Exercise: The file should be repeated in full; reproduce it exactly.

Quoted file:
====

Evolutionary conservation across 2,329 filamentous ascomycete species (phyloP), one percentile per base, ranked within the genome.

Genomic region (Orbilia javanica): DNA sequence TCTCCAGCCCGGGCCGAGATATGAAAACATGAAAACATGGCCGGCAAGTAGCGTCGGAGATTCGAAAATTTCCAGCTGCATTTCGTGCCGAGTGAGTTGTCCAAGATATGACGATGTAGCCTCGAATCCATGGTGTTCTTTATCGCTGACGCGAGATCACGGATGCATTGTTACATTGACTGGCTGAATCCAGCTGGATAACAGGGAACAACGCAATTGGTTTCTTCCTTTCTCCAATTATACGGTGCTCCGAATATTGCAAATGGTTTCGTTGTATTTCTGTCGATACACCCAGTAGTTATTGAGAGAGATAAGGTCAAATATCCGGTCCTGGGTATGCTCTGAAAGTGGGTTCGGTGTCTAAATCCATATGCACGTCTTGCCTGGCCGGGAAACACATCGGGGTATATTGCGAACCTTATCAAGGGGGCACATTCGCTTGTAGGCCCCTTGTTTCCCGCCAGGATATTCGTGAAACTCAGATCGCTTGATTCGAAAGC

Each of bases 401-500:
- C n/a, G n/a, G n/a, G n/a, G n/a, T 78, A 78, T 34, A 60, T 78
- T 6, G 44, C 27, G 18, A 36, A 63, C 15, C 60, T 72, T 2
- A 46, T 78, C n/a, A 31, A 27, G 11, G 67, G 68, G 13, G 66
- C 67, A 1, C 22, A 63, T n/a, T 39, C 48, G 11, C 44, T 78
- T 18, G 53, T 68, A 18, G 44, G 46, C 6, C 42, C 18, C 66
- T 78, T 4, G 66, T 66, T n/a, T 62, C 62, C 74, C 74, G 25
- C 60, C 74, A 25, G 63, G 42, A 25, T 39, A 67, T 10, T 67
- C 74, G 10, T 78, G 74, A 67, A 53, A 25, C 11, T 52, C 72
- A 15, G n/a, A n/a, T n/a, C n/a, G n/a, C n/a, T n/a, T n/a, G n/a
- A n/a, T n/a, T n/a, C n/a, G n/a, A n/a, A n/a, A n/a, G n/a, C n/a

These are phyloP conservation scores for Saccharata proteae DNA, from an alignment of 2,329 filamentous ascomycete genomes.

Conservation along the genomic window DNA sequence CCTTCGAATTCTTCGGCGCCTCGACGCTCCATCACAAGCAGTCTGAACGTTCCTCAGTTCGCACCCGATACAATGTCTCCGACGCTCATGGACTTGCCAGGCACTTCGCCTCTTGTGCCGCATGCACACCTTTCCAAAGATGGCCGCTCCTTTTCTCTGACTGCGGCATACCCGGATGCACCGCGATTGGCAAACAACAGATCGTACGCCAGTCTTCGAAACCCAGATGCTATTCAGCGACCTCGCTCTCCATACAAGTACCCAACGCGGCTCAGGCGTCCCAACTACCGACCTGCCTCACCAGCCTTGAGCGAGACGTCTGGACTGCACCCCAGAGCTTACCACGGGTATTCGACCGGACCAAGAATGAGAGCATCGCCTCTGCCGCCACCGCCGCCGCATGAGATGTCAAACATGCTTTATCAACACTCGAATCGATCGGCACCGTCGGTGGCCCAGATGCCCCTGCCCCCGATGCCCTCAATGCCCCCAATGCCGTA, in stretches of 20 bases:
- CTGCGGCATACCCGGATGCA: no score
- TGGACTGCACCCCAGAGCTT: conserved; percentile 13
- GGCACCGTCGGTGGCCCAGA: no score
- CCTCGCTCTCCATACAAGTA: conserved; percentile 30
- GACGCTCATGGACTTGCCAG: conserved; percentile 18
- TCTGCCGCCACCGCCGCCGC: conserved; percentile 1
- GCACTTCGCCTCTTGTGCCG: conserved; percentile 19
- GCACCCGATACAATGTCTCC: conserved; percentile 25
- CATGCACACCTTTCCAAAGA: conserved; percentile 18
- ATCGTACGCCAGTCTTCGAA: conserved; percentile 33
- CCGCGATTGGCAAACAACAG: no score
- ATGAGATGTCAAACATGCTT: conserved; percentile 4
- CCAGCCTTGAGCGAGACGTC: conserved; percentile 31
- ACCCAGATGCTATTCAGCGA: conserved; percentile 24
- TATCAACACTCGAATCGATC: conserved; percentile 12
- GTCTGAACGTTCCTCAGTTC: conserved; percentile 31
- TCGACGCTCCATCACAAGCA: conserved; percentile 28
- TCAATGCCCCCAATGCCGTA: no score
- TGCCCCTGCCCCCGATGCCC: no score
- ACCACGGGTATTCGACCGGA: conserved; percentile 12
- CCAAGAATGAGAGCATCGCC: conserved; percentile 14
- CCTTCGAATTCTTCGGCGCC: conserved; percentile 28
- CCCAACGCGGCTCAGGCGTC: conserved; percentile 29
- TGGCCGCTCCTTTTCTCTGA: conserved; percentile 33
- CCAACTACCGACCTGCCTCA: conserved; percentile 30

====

Evolutionary conservation across 2,329 filamentous ascomycete species (phyloP), one percentile per base, ranked within the genome.

Genomic region (Orbilia javanica): DNA sequence TCTCCAGCCCGGGCCGAGATATGAAAACATGAAAACATGGCCGGCAAGTAGCGTCGGAGATTCGAAAATTTCCAGCTGCATTTCGTGCCGAGTGAGTTGTCCAAGATATGACGATGTAGCCTCGAATCCATGGTGTTCTTTATCGCTGACGCGAGATCACGGATGCATTGTTACATTGACTGGCTGAATCCAGCTGGATAACAGGGAACAACGCAATTGGTTTCTTCCTTTCTCCAATTATACGGTGCTCCGAATATTGCAAATGGTTTCGTTGTATTTCTGTCGATACACCCAGTAGTTATTGAGAGAGATAAGGTCAAATATCCGGTCCTGGGTATGCTCTGAAAGTGGGTTCGGTGTCTAAATCCATATGCACGTCTTGCCTGGCCGGGAAACACATCGGGGTATATTGCGAACCTTATCAAGGGGGCACATTCGCTTGTAGGCCCCTTGTTTCCCGCCAGGATATTCGTGAAACTCAGATCGCTTGATTCGAAAGC

Each of bases 401-500:
- C n/a, G n/a, G n/a, G n/a, G n/a, T 78, A 78, T 34, A 60, T 78
- T 6, G 44, C 27, G 18, A 36, A 63, C 15, C 60, T 72, T 2
- A 46, T 78, C n/a, A 31, A 27, G 11, G 67, G 68, G 13, G 66
- C 67, A 1, C 22, A 63, T n/a, T 39, C 48, G 11, C 44, T 78
- T 18, G 53, T 68, A 18, G 44, G 46, C 6, C 42, C 18, C 66
- T 78, T 4, G 66, T 66, T n/a, T 62, C 62, C 74, C 74, G 25
- C 60, C 74, A 25, G 63, G 42, A 25, T 39, A 67, T 10, T 67
- C 74, G 10, T 78, G 74, A 67, A 53, A 25, C 11, T 52, C 72
- A 15, G n/a, A n/a, T n/a, C n/a, G n/a, C n/a, T n/a, T n/a, G n/a
- A n/a, T n/a, T n/a, C n/a, G n/a, A n/a, A n/a, A n/a, G n/a, C n/a

These are phyloP conservation scores for Saccharata proteae DNA, from an alignment of 2,329 filamentous ascomycete genomes.

Conservation along the genomic window DNA sequence CCTTCGAATTCTTCGGCGCCTCGACGCTCCATCACAAGCAGTCTGAACGTTCCTCAGTTCGCACCCGATACAATGTCTCCGACGCTCATGGACTTGCCAGGCACTTCGCCTCTTGTGCCGCATGCACACCTTTCCAAAGATGGCCGCTCCTTTTCTCTGACTGCGGCATACCCGGATGCACCGCGATTGGCAAACAACAGATCGTACGCCAGTCTTCGAAACCCAGATGCTATTCAGCGACCTCGCTCTCCATACAAGTACCCAACGCGGCTCAGGCGTCCCAACTACCGACCTGCCTCACCAGCCTTGAGCGAGACGTCTGGACTGCACCCCAGAGCTTACCACGGGTATTCGACCGGACCAAGAATGAGAGCATCGCCTCTGCCGCCACCGCCGCCGCATGAGATGTCAAACATGCTTTATCAACACTCGAATCGATCGGCACCGTCGGTGGCCCAGATGCCCCTGCCCCCGATGCCCTCAATGCCCCCAATGCCGTA, in stretches of 20 bases:
- CTGCGGCATACCCGGATGCA: no score
- TGGACTGCACCCCAGAGCTT: conserved; percentile 13
- GGCACCGTCGGTGGCCCAGA: no score
- CCTCGCTCTCCATACAAGTA: conserved; percentile 30
- GACGCTCATGGACTTGCCAG: conserved; percentile 18
- TCTGCCGCCACCGCCGCCGC: conserved; percentile 1
- GCACTTCGCCTCTTGTGCCG: conserved; percentile 19
- GCACCCGATACAATGTCTCC: conserved; percentile 25
- CATGCACACCTTTCCAAAGA: conserved; percentile 18
- ATCGTACGCCAGTCTTCGAA: conserved; percentile 33
- CCGCGATTGGCAAACAACAG: no score
- ATGAGATGTCAAACATGCTT: conserved; percentile 4
- CCAGCCTTGAGCGAGACGTC: conserved; percentile 31
- ACCCAGATGCTATTCAGCGA: conserved; percentile 24
- TATCAACACTCGAATCGATC: conserved; percentile 12
- GTCTGAACGTTCCTCAGTTC: conserved; percentile 31
- TCGACGCTCCATCACAAGCA: conserved; percentile 28
- TCAATGCCCCCAATGCCGTA: no score
- TGCCCCTGCCCCCGATGCCC: no score
- ACCACGGGTATTCGACCGGA: conserved; percentile 12
- CCAAGAATGAGAGCATCGCC: conserved; percentile 14
- CCTTCGAATTCTTCGGCGCC: conserved; percentile 28
- CCCAACGCGGCTCAGGCGTC: conserved; percentile 29
- TGGCCGCTCCTTTTCTCTGA: conserved; percentile 33
- CCAACTACCGACCTGCCTCA: conserved; percentile 30